WASHINGTON -- A coalition of U.S. women religious representing more than 100 communities said March 17 that the position on health care reform and abortion articulated by the U.S. bishops is "the authentic teaching of the Catholic Church" and should be followed.
WASHINGTON -- As President Obama mounts a full-court press to push his health care bill through Congress, his latest target is a Louisiana Republican whose Catholic faith finds him torn between restricting abortion and expanding access to health care.
Obama asked Rep. Anh "Joseph" Cao -- the only Republican to vote for the health care bill in either the House or Senate -- to take a fresh look at the bill March 17.
Congress, and its Catholics, should say yes to health care reform.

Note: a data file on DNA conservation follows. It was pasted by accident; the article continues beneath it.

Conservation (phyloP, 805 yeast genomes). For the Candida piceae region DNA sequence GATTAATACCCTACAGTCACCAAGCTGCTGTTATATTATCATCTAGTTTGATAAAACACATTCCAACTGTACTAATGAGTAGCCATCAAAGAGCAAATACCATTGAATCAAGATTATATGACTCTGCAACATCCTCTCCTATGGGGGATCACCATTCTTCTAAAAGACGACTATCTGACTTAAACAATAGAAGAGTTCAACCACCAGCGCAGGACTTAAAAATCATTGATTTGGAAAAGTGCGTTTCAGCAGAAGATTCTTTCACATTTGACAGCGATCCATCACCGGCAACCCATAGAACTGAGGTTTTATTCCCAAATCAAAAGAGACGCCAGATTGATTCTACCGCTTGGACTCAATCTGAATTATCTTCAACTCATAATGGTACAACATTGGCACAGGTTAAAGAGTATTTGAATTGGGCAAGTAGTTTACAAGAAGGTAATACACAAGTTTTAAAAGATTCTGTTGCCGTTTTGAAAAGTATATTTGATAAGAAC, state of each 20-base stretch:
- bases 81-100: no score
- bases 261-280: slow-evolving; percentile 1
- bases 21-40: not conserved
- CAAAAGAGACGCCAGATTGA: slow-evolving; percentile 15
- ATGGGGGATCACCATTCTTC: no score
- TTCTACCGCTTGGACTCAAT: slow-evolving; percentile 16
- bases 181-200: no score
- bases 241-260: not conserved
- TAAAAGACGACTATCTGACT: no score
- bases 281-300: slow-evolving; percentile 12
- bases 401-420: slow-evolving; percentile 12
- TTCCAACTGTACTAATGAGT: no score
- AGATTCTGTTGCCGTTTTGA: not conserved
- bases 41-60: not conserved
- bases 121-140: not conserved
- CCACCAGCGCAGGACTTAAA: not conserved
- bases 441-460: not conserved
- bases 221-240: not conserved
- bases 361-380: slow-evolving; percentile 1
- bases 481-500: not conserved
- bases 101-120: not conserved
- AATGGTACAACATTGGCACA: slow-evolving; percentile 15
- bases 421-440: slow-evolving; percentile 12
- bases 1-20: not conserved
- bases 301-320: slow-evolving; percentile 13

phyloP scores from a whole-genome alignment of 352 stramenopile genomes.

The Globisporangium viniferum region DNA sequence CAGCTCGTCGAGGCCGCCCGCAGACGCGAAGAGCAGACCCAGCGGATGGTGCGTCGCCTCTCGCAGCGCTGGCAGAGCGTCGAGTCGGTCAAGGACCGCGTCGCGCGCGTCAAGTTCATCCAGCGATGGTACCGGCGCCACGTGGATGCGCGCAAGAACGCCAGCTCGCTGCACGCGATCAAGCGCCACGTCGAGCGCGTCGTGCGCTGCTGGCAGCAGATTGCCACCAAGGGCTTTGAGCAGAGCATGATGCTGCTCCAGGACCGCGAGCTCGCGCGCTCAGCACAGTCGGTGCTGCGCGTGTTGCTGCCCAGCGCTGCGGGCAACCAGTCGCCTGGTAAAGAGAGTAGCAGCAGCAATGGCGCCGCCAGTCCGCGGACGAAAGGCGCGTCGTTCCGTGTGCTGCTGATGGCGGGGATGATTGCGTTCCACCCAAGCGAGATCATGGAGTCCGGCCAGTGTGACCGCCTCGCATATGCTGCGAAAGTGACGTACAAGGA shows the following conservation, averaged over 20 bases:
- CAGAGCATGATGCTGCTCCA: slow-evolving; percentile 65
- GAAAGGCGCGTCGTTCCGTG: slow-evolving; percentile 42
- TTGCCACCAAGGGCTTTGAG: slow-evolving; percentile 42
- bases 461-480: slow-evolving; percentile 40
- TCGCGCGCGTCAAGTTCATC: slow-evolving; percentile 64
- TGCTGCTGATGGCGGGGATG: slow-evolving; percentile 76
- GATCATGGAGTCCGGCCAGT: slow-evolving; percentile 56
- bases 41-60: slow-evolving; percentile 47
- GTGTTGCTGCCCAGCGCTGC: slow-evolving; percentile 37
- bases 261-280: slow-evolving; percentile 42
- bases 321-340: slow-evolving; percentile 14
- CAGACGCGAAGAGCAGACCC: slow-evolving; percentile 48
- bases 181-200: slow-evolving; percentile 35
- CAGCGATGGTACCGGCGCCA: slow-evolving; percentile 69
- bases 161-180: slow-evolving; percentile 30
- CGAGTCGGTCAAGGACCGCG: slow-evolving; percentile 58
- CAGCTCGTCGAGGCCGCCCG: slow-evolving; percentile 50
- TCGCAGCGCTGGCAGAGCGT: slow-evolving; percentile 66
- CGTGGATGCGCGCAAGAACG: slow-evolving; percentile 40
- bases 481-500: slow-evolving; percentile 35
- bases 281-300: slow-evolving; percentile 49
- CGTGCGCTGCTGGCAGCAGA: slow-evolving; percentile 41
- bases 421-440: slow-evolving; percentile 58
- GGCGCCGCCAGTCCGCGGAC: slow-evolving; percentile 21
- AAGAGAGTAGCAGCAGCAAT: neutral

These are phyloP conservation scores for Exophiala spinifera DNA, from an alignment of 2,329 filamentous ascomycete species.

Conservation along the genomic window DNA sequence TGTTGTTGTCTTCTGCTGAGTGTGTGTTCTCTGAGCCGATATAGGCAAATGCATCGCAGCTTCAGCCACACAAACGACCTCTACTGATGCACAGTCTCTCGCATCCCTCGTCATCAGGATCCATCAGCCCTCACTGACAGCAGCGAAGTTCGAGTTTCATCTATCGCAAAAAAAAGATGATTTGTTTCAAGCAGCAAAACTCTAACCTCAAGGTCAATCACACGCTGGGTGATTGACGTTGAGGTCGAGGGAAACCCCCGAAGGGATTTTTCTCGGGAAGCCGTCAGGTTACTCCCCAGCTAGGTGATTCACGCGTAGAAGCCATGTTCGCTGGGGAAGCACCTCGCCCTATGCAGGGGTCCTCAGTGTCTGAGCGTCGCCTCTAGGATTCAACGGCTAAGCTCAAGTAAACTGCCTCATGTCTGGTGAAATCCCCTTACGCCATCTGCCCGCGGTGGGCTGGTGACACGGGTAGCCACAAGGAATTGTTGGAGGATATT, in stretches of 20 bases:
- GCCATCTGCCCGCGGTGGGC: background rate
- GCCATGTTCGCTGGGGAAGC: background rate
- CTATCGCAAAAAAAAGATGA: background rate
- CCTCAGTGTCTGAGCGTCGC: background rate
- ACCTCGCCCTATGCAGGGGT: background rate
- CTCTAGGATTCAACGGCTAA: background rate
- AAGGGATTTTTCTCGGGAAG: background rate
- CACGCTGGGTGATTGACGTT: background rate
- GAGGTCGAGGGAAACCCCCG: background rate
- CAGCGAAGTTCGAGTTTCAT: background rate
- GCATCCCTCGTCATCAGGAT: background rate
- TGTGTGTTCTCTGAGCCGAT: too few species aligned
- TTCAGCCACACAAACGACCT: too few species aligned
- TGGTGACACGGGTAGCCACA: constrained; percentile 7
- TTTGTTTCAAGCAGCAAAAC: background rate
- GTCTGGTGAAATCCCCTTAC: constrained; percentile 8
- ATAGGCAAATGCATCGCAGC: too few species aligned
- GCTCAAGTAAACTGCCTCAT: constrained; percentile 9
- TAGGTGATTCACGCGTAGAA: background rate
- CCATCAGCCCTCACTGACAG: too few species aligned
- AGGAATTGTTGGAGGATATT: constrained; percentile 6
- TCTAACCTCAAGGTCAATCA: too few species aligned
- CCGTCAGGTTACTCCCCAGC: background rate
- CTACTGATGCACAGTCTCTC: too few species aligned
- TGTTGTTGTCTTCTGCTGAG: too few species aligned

We do not reach this conclusion as easily as one might think, given the fact that we have supported universal health care for decades, as have the United States Conference of Catholic Bishops, the Catholic Health Association and other official and non-official organs of the Catholic church. There are, to be sure, grave problems with the bill the House will consider in the next few days. It maintains the squirrelly system of employer-based health care coverage that impedes cost reduction. Its treatment of undocumented workers is shameful. It is unnecessarily complicated, even Byzantine, in some of its provisions. It falls short of providing true universal coverage.
WASHINGTON -- The leaders of more than four dozen U.S. congregations of women religious are urging members of Congress to "cast a life-affirming 'yes' vote" on the Senate's version of health reform legislation.